tentpole-wannabes do everything they can to anesthetize the viewer to mortality. What could be more deadening than going to see a movie full of dying millions which a studio has calculated will lure millions on a given weekend?
Which brings me to the low budget impact of Fruitvale Station. When I asked my wife if she wanted to see it yesterday morning, she said, "Won't that be propagandistic?" When I asked a friend, he said "I'm not into racial tension/emotional/weepy movies, and it's not a big action film." Regardless of all that, I found Fruitvale Station surprisingly strong, mostly due to its sense of restraint. Writer/director Ryan Coogler does occasionally appear to heighten the pathos of Oscar Grant's (Michael B. Jordan) story at times (emphasizing his bond with his daughter Tatiana (Ariana Neal) with a slow motion shot of them racing together). Coogler also includes a scene where Oscar witnesses a dog getting run over by a car before angrily calling out "Will anybody help?" as he tries to help the dying canine on the side of the road. So one can criticize the movie for being a little emotionally manipulative, but in contrast to all of the oomph-laden megadeath going on elsewhere, Fruitvale Station has some impressive differences:
1) It gets you to care about the absurd death of one human being (shot in the back by a transit officer early in 2009) by immersing you in his life for the 24 hour period beforehand.
2) Instead of things having to matter in a grand way, Fruitvale Station is most poignant when nothing special is going on. Oscar enjoys eating his grandmother's gumbo with his family as part of his mother's (Octavia Spencer) New Year's Eve/birthday celebration. Oscar drives around the Bay Area in his car, listening to rap music, stopping to get gas. After midnight, in a celebratory downtown San Francisco, Oscar persuades a shopkeeper to allow his girlfriend (Melonie Diaz) and two other women to use his bathroom. Just as the movie is full of non-happenings, the BART subway stop Fruitvale Station is essentially a bleak publicly funded grey non-place. Its name ironically evokes orange groves in some California-Edenic sunset glory even as it supplies a hard concrete floor on which to suffer police harassment that proves deadly.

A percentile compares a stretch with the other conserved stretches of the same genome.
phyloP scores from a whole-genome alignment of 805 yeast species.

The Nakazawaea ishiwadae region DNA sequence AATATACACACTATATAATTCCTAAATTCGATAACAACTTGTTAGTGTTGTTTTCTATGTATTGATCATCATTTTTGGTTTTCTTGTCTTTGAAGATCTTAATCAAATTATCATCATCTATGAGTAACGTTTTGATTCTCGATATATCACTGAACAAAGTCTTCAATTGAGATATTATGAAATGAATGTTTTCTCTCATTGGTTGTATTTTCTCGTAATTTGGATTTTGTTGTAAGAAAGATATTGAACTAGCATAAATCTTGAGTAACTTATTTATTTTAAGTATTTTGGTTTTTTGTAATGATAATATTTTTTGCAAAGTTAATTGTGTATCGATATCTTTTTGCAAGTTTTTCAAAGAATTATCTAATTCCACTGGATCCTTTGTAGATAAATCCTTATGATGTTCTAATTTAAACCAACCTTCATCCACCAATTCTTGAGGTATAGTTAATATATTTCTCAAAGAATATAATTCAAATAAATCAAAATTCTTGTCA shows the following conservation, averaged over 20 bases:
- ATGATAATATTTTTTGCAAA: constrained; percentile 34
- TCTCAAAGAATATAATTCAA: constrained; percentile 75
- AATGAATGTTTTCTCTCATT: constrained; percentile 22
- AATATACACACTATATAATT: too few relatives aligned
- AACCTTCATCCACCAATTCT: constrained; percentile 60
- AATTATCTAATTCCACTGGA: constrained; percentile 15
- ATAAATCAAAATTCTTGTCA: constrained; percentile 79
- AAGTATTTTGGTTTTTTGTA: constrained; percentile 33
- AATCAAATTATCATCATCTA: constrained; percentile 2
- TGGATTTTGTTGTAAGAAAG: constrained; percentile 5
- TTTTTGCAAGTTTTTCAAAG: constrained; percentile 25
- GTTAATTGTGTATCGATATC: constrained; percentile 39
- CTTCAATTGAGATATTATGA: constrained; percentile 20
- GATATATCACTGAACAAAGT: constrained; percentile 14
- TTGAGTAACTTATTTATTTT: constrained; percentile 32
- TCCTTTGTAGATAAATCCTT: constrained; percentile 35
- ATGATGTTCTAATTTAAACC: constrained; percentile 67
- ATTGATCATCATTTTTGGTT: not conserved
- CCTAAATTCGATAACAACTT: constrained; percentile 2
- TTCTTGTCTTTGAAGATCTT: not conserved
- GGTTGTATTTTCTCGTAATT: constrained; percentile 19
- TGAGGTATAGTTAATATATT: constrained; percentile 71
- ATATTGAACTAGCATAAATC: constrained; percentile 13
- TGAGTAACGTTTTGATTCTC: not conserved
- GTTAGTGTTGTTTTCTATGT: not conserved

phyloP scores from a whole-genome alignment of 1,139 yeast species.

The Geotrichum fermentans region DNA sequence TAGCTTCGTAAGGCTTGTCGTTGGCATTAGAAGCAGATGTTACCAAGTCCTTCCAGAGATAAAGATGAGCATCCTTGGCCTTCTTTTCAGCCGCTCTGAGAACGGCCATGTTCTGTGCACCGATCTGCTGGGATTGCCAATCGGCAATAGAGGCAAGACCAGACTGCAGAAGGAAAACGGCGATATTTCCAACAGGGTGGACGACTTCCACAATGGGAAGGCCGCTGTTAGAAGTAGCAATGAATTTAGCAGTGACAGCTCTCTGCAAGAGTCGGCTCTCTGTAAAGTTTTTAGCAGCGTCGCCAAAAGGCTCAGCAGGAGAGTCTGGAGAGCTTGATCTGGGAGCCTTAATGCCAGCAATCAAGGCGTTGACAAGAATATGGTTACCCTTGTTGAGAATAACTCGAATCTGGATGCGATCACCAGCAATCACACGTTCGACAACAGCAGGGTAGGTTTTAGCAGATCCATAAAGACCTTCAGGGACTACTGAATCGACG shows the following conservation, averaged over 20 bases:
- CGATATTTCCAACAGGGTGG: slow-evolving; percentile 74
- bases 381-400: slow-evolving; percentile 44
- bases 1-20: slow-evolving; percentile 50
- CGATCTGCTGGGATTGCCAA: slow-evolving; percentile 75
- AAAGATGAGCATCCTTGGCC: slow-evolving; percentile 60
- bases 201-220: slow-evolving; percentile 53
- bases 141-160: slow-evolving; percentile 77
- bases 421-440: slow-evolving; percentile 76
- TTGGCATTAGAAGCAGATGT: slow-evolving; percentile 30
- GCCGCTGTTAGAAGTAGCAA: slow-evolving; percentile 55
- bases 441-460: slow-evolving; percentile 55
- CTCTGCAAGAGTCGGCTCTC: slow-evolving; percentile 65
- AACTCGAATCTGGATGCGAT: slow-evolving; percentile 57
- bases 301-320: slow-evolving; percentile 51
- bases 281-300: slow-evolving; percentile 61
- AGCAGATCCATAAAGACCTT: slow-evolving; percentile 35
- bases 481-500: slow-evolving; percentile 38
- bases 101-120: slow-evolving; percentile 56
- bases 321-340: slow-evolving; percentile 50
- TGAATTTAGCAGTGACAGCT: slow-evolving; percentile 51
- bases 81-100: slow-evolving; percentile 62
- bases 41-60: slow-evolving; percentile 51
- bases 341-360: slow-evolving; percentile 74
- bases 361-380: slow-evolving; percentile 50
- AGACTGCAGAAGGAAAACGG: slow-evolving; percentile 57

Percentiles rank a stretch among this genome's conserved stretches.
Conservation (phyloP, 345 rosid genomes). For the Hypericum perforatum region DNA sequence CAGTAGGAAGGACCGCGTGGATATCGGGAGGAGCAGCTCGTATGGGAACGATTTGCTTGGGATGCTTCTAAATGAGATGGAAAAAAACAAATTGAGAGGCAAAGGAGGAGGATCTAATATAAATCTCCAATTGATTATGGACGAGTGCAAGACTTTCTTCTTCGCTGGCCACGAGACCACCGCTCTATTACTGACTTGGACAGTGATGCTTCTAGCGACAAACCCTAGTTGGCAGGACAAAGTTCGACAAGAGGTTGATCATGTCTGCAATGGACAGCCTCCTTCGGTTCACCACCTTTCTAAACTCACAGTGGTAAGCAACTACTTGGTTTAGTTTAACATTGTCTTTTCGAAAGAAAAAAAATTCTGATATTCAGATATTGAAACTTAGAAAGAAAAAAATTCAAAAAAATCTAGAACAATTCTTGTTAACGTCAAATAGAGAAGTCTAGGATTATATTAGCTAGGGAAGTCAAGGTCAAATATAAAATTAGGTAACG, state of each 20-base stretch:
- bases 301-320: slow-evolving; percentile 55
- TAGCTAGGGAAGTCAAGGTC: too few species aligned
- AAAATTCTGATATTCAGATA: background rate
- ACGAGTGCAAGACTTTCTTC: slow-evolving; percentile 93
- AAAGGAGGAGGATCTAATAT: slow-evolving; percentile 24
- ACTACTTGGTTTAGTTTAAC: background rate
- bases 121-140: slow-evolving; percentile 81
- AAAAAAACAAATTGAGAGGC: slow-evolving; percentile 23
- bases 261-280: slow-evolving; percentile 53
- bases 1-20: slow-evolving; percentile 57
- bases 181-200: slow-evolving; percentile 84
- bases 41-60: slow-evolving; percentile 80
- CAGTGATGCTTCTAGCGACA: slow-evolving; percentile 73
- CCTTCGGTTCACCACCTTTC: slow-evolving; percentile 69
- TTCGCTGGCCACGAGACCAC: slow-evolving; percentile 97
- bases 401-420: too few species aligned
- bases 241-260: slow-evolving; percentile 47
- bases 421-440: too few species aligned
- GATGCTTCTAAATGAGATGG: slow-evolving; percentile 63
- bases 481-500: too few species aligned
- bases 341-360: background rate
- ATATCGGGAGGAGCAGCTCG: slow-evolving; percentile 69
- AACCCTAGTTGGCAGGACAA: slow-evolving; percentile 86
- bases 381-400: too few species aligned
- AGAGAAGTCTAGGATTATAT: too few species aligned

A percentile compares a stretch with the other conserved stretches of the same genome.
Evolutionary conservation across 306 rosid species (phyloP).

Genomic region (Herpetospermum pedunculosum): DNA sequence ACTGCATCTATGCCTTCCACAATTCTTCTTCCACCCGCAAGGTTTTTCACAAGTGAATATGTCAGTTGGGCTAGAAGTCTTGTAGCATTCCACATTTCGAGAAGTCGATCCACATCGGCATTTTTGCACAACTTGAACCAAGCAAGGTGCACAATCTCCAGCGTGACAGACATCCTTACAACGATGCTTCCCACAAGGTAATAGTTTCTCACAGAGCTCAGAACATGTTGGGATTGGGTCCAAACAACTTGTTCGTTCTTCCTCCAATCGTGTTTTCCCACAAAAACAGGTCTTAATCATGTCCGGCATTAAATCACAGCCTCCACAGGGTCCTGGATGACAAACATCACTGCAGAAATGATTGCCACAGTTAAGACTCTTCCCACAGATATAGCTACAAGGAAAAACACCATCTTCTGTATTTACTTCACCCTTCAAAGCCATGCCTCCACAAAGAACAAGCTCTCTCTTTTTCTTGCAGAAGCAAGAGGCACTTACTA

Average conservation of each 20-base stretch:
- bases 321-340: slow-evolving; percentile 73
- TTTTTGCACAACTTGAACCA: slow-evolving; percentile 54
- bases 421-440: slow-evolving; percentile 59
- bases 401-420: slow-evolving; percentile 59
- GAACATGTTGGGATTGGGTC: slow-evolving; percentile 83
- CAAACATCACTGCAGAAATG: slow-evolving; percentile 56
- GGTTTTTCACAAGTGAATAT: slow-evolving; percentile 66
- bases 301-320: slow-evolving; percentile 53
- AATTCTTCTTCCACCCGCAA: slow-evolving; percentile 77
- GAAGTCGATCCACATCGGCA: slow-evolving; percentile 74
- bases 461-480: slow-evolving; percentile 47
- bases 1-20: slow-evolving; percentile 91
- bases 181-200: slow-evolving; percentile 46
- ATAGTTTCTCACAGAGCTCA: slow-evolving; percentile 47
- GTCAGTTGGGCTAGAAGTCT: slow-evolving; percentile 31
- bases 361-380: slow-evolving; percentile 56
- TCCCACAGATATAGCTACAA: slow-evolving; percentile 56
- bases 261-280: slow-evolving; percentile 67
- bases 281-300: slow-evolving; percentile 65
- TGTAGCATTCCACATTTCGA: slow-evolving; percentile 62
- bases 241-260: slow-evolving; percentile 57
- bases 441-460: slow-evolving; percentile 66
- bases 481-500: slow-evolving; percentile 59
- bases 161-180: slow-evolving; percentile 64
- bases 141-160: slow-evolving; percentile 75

3) Whereas Spike Lee depicted a riot as a consequence of a young black man's death at the hands of "New York's finest" in Do The Right Thing (1989), Fruitvale Station doesn't dwell on the aftermath of the shooting so much as it invites you to consider Oscar's attempt to get back his job at a grocery store. He helps a young woman order fish for some southern fried cuisine, and promises his daughter Tatiana a trip to Chuck E. Cheese's. He's by no means virtue personified, fit for sainthood (one of his flashbacks takes place in prison and he considers selling marijuana in the course of his day), but as subtly acted by Michael B. Jordan, Oscar carries the hopeful possibility that one finds in a 22 year old. In the face of Oscar's ordinary day, all of the studio holocausts look small in comparison.
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